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Germany’s ruling Social Democrats are set to propose three years of nationwide rent relief as tenants grapple with soaring housing costs in Europe’s largest economy.

“We need to create breathing space – we need to freeze rents for the next three years,” senior Social Democrat MP Verena Hubertz told Bild am Sonntag, adding that Chancellor Olaf Shaw President Olaf Scholz will outline on Monday measures to tackle the country’s cost of living crisis.

The Social Democratic Party of Germany is the most powerful group in Germany’s three-party coalition government.

Rent increases have hit record highs across Germany this year, where housing costs have historically been stable and families can live in rental housing for life. Just under 60 percent of Germany’s 41 million households live in rental housing, according to the German Federal Statistical Office.

Germans also face rising prices for other goods. Headline consumer price inflation was 6.2% in the year to July, compared with a euro zone average of 5.3%.

Current rules aim to cap property market rent increases of 20 per cent over three years, or 15 per cent in areas designated as particularly tight property markets. Germany’s coalition government has agreed to lower that cap to 11% – something the SPD now says is not enough.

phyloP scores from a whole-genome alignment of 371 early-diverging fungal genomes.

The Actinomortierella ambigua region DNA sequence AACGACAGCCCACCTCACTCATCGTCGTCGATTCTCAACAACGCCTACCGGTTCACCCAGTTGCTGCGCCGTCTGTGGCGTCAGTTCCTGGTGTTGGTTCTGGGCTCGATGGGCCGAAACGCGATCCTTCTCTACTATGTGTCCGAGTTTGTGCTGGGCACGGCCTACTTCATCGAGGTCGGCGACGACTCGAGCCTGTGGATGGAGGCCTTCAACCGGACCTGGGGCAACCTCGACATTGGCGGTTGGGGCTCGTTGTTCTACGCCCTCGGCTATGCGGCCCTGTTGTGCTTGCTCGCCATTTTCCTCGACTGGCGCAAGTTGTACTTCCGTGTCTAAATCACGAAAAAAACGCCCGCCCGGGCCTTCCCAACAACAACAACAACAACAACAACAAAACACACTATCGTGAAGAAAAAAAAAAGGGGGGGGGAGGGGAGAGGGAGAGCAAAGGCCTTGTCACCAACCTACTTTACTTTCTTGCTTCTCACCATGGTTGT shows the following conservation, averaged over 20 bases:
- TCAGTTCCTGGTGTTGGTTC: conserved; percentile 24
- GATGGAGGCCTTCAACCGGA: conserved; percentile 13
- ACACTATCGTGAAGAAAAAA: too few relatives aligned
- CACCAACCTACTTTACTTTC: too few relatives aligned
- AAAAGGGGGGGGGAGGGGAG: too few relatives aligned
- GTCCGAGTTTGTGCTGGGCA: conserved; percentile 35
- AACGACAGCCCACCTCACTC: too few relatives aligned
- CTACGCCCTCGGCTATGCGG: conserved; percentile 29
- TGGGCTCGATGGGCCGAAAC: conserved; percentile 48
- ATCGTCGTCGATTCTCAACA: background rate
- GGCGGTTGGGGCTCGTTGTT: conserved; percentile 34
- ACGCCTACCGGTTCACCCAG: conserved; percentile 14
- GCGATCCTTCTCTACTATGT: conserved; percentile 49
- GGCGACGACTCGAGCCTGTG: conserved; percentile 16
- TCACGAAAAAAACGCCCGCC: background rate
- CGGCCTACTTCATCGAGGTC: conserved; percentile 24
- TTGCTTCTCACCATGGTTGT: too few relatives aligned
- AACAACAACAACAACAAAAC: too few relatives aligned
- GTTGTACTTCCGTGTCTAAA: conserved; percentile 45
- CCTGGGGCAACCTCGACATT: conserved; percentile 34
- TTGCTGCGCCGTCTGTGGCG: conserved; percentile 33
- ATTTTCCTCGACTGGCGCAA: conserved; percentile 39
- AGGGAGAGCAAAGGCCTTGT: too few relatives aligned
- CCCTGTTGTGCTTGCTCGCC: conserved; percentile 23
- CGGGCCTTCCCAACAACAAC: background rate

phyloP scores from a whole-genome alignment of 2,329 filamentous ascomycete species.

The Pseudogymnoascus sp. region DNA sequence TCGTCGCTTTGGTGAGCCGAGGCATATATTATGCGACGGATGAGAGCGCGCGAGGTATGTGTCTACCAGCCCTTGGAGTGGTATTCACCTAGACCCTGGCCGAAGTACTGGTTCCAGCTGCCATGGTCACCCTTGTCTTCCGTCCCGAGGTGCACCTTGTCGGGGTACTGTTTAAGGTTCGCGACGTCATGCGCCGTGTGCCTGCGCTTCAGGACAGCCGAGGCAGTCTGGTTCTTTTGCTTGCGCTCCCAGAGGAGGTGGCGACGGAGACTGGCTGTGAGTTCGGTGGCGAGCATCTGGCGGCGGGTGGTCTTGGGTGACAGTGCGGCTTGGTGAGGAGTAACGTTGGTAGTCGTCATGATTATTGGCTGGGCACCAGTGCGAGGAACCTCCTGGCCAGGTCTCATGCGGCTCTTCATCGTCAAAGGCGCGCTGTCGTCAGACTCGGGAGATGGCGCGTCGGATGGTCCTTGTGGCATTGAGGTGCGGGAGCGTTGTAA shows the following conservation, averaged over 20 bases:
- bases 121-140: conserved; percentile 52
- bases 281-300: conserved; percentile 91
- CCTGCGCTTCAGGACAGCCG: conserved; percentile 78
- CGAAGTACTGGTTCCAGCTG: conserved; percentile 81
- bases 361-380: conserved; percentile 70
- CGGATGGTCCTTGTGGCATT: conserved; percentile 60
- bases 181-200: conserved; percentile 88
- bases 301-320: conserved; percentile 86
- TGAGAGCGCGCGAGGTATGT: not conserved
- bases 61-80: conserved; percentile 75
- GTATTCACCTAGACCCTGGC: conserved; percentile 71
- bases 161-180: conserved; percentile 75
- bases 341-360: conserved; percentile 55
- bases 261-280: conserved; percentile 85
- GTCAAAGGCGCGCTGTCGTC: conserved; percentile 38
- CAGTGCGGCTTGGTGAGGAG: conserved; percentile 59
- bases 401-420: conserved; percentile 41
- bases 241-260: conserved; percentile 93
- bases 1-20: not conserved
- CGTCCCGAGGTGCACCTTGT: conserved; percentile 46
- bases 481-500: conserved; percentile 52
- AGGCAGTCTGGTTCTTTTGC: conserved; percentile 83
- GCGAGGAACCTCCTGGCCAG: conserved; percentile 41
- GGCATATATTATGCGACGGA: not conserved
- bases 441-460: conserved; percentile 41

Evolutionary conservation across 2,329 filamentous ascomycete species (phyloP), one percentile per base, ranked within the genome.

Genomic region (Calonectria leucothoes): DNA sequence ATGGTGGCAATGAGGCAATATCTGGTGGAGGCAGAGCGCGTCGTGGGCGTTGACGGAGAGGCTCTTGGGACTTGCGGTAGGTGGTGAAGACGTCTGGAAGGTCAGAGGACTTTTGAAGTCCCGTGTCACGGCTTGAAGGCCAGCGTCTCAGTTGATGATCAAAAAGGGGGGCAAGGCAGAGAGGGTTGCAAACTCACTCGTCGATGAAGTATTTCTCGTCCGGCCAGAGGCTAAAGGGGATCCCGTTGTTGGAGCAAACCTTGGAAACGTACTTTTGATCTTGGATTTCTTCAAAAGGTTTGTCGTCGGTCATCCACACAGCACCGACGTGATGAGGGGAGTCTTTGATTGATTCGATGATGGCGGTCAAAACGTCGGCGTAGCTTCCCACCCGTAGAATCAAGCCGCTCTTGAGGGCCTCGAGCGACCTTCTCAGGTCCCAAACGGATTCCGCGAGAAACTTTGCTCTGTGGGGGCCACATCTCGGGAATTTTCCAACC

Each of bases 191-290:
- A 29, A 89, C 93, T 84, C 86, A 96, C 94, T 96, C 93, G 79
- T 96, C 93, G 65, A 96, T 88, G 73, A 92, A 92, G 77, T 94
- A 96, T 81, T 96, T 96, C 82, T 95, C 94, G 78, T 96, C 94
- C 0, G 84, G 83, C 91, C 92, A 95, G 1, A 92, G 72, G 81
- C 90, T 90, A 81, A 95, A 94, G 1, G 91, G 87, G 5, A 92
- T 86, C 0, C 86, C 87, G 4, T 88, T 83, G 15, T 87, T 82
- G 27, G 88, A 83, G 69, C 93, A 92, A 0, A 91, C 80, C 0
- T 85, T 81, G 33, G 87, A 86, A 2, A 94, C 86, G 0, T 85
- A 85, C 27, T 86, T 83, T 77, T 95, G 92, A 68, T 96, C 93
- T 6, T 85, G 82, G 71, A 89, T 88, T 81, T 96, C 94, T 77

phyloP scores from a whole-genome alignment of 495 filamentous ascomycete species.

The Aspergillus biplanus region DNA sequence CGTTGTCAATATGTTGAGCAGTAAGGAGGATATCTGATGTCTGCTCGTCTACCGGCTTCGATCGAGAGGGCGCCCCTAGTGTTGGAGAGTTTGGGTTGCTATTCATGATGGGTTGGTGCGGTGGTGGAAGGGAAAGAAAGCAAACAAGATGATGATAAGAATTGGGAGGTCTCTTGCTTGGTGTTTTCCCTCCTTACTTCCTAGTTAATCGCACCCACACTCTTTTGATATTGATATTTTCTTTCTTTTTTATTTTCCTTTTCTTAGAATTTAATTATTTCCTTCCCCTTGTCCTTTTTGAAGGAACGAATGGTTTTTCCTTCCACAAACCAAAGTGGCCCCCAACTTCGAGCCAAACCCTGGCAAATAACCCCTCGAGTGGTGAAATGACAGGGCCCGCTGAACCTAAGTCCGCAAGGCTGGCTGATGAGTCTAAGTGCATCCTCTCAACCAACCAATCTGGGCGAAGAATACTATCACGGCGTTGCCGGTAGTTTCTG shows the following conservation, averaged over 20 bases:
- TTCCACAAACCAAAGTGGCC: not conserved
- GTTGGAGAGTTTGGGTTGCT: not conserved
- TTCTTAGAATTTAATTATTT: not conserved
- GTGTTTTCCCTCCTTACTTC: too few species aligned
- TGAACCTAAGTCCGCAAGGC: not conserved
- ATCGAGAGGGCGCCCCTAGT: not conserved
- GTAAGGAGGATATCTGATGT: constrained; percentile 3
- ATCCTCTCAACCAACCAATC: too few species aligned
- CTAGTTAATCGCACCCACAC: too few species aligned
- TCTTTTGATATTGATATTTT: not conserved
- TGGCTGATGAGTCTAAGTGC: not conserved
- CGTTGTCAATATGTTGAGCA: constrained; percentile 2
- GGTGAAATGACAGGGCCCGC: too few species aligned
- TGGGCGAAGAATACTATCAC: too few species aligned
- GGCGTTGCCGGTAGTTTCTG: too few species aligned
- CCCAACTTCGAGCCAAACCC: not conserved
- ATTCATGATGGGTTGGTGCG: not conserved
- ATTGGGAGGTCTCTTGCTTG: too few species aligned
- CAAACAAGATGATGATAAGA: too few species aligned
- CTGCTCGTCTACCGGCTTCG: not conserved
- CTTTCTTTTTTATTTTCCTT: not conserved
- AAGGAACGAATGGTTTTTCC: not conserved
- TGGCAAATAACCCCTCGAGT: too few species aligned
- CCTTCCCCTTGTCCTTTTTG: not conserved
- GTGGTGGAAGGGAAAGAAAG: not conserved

According to a proposal seen by dpa, the party’s plan is to allow rent increases of up to 6 percent in cities with very high demand, while others impose a blanket freeze. nation.

Berlin and Leipzig are among the cities where rents have risen sharply. A survey by real estate portal Immowelt found that rents in mid-tier cities have also risen sharply. In Dormagen in North Rhine-Westphalia, average rents rose by 18 percent last year.

The plan also proposes tougher penalties for landlords who break the rules and charge tenants illegally high rents.

Germany’s real estate market was already facing supply shortages even before the Ukraine war. Food and energy inflation have since soared, while the arrival of nearly a million Ukrainian refugees has put more pressure on existing housing stock.

In addition to rising rents, there are growing concerns about a looming housing shortage, especially in affordable apartments. As interest rates rise, it becomes more expensive to build housing, and a recent study in Germany found a shortfall of 700,000 apartments by 2023.

A rift has already opened up between the SPD and its coalition partner, the Free Democrats. The Liberal Democrats have said in the past that rising rents are largely down to a housing shortage – a problem it wants to address by opening up the housing market, rather than introducing more regulation.

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